'It has been argued that under Order1, Rule 9, Civil P. C,, no suit can fail for non-joinder of parties. But this does not mean that only one trustee may be sued in contravention ot Order 31, Rule 2, Civil P. C., and a decree may be made against the trustee singled out for the suit.'
20. I am in respectful agreement with the view taken by the learned Judges. In this case, only one of the trustees has been impleaded and the decree was passed against him alone. All the trustees who were parties to the resolutions (Exs. B-7 and B-8) should have been impleaded. In fact, the learned District Judge has also taken the same view. He said :
'Hence there appears to be great force in the contention of the appellant that all the trustees are liable for not suing for recovery of the rent of Nandana year. As already pointed out, this must be. decided finally in a regular fresh suit wherein all the trustees will be added as parties.'
21. The view taken by the learned District Judge, in my opinion, is correct. But having held so, it seems to me that there was no warrant for the learned District Judge for decreeing the suit as regards the rent for Nandana year against the second defendant and driving him to file a suit for contributing against the two other trustees.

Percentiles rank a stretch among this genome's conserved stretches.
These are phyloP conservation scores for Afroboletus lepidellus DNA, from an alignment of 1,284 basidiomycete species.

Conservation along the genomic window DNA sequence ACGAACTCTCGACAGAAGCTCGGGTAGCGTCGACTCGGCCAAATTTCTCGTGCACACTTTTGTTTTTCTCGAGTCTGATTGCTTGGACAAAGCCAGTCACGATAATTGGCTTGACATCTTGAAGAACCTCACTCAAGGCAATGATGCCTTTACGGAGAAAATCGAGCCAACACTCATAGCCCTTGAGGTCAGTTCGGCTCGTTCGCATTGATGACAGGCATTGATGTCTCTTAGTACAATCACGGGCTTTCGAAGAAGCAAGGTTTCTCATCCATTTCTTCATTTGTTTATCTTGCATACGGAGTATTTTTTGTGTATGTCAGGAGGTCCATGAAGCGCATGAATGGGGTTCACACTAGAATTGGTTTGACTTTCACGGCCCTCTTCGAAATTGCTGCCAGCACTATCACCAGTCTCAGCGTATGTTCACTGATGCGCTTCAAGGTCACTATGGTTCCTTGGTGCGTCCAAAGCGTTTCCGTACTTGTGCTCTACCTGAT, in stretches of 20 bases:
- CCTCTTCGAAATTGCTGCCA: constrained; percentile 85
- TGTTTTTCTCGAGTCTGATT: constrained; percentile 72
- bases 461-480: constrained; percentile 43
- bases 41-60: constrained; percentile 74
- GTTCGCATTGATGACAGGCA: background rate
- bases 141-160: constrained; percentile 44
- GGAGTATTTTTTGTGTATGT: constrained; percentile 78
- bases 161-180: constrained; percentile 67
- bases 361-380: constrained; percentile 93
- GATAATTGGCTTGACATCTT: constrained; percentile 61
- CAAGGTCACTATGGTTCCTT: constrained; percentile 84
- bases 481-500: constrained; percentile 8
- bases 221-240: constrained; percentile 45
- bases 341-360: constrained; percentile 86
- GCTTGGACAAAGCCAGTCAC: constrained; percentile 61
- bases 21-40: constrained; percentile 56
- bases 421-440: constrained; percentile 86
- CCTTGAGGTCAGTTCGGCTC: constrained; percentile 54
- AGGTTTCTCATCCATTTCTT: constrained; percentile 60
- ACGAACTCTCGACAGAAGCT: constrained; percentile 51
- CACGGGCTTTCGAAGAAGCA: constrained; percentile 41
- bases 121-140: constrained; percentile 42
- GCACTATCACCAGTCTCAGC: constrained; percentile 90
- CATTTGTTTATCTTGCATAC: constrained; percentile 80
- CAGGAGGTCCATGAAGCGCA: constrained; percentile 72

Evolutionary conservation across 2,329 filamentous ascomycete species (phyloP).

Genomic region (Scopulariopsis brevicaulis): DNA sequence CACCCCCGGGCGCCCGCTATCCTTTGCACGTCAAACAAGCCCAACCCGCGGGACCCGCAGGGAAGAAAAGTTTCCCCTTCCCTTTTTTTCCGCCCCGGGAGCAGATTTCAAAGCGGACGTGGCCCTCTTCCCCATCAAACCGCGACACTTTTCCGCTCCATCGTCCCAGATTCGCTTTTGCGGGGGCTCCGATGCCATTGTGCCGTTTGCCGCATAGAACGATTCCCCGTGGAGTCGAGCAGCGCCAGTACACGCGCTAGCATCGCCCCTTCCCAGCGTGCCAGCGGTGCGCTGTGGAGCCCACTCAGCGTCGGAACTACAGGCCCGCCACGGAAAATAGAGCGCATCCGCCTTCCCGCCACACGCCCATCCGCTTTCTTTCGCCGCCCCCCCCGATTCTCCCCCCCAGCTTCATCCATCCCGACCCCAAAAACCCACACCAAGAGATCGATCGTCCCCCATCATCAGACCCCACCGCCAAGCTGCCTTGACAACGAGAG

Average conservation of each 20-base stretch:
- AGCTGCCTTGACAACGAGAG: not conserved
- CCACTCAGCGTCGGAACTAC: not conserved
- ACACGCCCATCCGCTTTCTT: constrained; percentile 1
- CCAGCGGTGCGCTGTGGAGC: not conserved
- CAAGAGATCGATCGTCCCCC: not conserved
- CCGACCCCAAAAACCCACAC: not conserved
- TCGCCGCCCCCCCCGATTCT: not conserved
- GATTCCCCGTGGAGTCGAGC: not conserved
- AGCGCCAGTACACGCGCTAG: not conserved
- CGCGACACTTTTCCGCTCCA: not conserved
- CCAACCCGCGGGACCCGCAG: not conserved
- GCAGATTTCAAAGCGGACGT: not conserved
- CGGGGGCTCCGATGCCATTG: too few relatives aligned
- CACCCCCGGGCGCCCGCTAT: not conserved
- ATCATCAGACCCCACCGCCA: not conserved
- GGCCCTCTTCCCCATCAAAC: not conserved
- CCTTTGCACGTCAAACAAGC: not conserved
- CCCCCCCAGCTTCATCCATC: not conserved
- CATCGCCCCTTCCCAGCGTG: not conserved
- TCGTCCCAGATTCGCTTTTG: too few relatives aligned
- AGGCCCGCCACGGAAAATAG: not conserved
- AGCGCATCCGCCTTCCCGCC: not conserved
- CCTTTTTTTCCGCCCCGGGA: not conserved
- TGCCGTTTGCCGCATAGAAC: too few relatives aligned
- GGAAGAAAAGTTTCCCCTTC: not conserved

22. On a consideration of the various aspects of the case argued before me, I have reached the conclusion that the decree against the 2nd defendant is not sustainable. The judgments and decree of the Courts below are, therefore, set aside. This appeal is allowed. In the circumstances. 1 make no order as to costs.
MEMORANDUM OF CROSS OBJECTIONS
BY THE 2ND RESPONDENT.
23. The 1st defendant in the action has filed this Memorandum of Cross-objections. It relates to costs. Awarding of costs is always in the discretion of the. Court, and I am not prepared to say that the lower appellate Court has exercised that discretion in the matter of costs wrongly in depriving the cross-objector of the costs. There is no substance in the memorandum of cross-objections. It is accordinglydismissed, but without costs.
MEMORANDUM OF CROSS OBJECTIONS
24. The Devasthanam has filed this Memorandum of Cross-objections against the orders of the lower appellate Court depriving the successful plaintiff of costs. In the circumstances of this case, I am not prepared to say that the discretion of the learned District Judge was improperly or wrongly exercised. The memorandum of Crass-objections, therefore, fails and is accordingly dismissed, but with costs. Leave refused.